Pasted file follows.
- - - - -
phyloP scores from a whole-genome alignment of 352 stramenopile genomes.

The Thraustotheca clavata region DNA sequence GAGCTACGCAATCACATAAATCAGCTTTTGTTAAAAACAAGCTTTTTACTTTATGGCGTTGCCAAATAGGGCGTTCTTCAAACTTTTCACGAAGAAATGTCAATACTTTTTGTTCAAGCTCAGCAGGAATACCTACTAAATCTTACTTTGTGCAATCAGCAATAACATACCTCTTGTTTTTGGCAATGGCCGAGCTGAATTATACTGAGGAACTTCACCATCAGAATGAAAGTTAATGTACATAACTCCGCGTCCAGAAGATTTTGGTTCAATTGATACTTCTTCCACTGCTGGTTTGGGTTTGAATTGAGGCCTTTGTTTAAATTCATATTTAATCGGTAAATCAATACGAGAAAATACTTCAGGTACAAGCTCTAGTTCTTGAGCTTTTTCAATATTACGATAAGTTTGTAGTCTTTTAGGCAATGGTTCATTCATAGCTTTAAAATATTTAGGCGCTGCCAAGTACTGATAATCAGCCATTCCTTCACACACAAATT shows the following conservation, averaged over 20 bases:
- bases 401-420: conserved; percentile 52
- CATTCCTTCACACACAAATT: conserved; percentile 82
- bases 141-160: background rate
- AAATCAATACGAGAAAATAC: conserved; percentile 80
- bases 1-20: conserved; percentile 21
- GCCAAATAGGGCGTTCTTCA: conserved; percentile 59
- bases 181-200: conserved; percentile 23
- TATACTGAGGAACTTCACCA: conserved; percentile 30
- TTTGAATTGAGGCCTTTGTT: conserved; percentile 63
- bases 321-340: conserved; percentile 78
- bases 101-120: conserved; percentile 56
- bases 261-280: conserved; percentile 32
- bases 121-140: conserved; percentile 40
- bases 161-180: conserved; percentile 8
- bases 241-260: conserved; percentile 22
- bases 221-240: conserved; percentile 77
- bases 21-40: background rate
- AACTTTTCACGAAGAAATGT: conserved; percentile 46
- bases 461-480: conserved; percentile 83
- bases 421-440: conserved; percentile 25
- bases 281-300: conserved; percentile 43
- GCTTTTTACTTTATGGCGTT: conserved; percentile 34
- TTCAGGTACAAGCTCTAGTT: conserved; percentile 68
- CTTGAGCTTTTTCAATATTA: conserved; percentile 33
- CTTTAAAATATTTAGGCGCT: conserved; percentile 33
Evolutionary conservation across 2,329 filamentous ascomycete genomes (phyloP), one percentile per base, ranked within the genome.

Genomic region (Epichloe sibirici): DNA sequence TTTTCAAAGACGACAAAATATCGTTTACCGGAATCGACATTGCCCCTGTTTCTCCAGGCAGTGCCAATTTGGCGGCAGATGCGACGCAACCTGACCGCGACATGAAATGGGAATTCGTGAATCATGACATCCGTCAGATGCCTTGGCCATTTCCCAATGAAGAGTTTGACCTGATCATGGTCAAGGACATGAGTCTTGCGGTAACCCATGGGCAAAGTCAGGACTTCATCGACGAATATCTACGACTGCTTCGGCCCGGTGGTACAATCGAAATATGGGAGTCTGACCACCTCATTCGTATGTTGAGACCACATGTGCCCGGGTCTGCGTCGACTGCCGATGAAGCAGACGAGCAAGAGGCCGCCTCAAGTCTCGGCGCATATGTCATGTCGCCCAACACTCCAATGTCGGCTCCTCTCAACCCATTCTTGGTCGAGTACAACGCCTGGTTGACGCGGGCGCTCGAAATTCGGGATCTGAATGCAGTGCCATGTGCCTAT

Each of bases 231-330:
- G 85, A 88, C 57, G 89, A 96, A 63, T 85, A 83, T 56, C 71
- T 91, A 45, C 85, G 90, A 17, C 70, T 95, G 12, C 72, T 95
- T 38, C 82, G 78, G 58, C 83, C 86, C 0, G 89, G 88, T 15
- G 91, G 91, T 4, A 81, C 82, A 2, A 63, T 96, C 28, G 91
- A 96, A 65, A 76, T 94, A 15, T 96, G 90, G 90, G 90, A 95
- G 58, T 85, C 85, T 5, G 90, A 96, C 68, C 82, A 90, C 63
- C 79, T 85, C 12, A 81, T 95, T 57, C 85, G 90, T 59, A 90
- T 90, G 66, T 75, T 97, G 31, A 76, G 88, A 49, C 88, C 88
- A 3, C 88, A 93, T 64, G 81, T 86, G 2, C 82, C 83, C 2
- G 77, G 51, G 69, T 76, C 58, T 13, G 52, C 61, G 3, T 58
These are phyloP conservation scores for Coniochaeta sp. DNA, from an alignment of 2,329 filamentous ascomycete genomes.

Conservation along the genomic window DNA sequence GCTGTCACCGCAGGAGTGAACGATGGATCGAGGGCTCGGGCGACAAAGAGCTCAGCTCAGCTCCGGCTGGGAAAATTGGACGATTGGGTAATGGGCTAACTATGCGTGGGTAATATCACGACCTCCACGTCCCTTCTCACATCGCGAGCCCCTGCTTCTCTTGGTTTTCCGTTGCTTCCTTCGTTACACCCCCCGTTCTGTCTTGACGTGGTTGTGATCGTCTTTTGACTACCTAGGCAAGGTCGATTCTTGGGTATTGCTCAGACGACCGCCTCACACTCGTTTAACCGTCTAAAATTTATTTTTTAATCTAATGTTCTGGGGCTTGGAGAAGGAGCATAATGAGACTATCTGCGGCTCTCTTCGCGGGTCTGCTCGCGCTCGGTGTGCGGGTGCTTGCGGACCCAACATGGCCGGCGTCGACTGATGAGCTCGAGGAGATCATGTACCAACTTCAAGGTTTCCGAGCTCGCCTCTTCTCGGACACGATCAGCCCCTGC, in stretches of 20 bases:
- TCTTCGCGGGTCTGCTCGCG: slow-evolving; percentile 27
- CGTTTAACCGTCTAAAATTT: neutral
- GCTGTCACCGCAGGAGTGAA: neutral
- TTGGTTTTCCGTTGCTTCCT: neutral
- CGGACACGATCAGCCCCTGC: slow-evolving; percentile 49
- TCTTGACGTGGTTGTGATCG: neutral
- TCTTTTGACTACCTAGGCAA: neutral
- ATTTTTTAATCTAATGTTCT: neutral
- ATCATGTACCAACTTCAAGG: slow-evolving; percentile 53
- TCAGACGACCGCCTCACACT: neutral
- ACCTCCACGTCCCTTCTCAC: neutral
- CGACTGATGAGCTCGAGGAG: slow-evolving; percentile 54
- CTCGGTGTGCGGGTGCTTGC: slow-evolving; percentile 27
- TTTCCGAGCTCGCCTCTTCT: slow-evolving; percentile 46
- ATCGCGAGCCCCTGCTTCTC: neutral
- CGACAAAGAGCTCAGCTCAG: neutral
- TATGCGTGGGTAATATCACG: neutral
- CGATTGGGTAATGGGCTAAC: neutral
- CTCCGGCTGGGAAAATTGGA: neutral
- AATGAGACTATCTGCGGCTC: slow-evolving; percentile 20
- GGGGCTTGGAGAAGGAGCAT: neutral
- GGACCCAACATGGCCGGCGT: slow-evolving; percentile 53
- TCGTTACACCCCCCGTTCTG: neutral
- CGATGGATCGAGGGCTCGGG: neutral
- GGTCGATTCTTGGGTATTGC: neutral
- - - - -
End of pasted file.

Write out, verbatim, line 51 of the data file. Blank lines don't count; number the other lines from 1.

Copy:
- ATCATGTACCAACTTCAAGG: slow-evolving; percentile 53